If you’re still using Office 2000 on that Windows XP machine, you know you’re falling behind the pack in terms of compatibility, functionality and security. The same goes if you’re still running Photoshop 7. Sure, they still work and do most of what you need them to do. Companies like Microsoft and Adobe realize they have lost a lot of revenue from users that are content with owning obsolete software.
But what if you rent the software?
Photoshop alone is several hundred dollars to buy. If you wanted the complete CS package containing Flash, Dreamweaver, Acrobat, In Design and other tools, it will wind up costing close to a thousand dollars. But how does $19 a month sound?
Microsoft 2013 can be installed on one PC–complete with Word, Excel, Powerpoint, OneNote and Outlook for around $250 to own. But how does less than $10 a month for up to 5 computers sound for Office 365?
Should You Rent Or Own Software
In this digital age, there’s something to be said about having a physical disk in your hand. You can hold it. You can keep it in the jewel case or remove it and add it to the software binder with all of the other software you’ve purchased. No one can take that from you. But what about these digital bits? Where do they live and who owns them? You don’t. But you want to know a little secret? You also don’t own the software on the disk you physically have either. It’s licensed to you.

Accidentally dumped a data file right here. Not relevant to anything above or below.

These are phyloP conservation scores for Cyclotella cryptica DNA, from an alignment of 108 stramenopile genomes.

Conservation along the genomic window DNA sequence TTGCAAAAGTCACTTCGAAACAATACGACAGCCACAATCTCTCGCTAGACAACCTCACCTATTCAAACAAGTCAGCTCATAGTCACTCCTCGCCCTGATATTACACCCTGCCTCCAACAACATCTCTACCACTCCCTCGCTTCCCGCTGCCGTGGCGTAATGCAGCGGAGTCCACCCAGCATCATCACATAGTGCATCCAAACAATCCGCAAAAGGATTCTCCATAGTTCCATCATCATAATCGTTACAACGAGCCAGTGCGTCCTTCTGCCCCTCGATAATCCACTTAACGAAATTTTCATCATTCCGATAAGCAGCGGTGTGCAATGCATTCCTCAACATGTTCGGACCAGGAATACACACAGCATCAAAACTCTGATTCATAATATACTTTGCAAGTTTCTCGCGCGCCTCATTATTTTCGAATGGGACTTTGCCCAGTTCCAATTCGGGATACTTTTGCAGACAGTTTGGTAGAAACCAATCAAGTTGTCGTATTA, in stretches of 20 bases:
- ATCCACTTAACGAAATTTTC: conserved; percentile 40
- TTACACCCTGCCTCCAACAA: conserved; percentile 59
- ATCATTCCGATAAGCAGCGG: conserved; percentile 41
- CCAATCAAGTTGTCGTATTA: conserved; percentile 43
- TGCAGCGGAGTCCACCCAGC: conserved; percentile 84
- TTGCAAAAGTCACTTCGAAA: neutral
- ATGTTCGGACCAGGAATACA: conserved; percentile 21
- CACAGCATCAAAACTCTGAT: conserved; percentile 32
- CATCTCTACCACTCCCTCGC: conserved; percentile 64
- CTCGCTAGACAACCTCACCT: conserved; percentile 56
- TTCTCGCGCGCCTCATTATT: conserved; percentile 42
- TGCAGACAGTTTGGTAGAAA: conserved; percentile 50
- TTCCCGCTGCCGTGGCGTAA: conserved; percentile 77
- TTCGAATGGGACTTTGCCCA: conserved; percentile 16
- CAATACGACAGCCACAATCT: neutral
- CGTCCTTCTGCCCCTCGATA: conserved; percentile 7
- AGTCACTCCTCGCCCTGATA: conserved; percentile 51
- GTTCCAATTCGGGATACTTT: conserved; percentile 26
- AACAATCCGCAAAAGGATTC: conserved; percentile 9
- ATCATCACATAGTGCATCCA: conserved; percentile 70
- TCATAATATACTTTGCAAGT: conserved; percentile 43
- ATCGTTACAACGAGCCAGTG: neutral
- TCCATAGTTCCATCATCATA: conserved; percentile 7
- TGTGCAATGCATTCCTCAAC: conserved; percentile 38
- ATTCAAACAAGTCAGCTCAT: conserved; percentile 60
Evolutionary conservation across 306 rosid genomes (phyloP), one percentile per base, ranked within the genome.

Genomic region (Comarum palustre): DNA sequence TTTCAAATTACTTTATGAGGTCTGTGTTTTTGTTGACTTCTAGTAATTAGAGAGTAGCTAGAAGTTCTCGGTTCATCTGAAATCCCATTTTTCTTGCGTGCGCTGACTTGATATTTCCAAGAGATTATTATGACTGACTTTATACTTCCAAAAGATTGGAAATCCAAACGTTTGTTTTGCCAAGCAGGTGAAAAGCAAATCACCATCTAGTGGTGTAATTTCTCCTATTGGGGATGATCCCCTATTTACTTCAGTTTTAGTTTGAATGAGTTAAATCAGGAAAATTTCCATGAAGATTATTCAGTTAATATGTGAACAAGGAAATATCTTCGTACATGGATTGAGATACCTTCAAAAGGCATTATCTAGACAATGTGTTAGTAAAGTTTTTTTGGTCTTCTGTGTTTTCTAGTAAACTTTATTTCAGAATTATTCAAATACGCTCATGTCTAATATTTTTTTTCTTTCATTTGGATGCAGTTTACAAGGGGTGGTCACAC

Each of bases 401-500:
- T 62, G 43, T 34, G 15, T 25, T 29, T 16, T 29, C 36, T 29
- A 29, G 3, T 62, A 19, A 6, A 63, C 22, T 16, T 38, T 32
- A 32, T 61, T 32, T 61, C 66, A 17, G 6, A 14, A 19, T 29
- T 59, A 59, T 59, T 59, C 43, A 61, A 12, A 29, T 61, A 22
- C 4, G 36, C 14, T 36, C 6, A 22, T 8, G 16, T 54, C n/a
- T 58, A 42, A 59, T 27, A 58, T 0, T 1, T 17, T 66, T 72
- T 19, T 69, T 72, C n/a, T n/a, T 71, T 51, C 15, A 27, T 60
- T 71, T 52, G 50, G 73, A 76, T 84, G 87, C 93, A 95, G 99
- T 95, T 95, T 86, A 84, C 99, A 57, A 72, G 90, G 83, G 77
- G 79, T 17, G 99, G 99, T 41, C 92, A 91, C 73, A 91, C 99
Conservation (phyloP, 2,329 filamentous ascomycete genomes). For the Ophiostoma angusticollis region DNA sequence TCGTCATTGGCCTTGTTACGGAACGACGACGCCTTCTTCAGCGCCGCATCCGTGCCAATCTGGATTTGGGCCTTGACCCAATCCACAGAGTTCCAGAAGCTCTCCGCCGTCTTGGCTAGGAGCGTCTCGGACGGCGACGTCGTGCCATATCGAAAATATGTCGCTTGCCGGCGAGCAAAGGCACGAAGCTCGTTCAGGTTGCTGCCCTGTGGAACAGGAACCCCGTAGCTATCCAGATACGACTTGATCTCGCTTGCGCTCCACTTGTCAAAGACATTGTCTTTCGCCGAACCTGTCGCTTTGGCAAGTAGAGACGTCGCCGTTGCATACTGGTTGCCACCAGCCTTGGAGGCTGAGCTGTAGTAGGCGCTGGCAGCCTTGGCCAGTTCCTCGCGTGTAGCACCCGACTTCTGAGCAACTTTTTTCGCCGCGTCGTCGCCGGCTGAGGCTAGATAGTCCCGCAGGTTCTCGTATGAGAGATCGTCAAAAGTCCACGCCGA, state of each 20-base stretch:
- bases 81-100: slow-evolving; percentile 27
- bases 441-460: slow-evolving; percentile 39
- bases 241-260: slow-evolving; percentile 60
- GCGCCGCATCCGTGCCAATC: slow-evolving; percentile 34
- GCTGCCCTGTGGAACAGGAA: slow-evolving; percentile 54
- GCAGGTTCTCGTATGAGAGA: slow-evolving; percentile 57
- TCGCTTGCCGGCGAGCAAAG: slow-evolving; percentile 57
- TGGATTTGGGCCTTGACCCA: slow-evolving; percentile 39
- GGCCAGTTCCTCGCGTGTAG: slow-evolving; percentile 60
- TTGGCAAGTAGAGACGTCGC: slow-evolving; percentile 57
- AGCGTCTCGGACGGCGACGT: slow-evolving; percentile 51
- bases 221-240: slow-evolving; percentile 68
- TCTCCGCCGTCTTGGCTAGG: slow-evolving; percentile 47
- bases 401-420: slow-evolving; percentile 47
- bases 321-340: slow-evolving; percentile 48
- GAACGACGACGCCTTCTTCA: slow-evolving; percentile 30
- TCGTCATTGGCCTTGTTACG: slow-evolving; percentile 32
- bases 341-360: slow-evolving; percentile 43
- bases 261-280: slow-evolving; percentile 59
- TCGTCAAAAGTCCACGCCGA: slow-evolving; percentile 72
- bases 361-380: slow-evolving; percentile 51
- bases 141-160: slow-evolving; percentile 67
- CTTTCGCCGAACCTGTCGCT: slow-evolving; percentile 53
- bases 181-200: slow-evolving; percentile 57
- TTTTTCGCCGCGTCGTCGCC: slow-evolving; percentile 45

So the question of whether you should rent or buy really comes down to your needs.
If you have only one PC, buying Office 2013 for one PC certainly makes more sense. In the long run it will save you money. Same goes for Adobe CS. If you have a new PC that you plan on keeping for several years, buying the software will ultimately save you a little money.
But if you have multiple PCs in your home or if your company buys every new version of Adobe that comes out, renting the software ensures you always have the latest versions and updates. There may also be other perks, such as addition cloud storage space.
The Future OF Digital Software
Going forward, expect to see more and more of this type of model from major software brands. It helps cut back on piracy, improves their revenue stream by making the price point more palatable for consumers, and helps them reel in old customers that have been using previous versions for years. The cloud is where it’s at, and if these companies can convince users to subscribe to this new model, we might just see physical software media die in the coming years. How do you feel about renting software like Office 365 and Adobe CS? Is it a good idea or corporate trickery?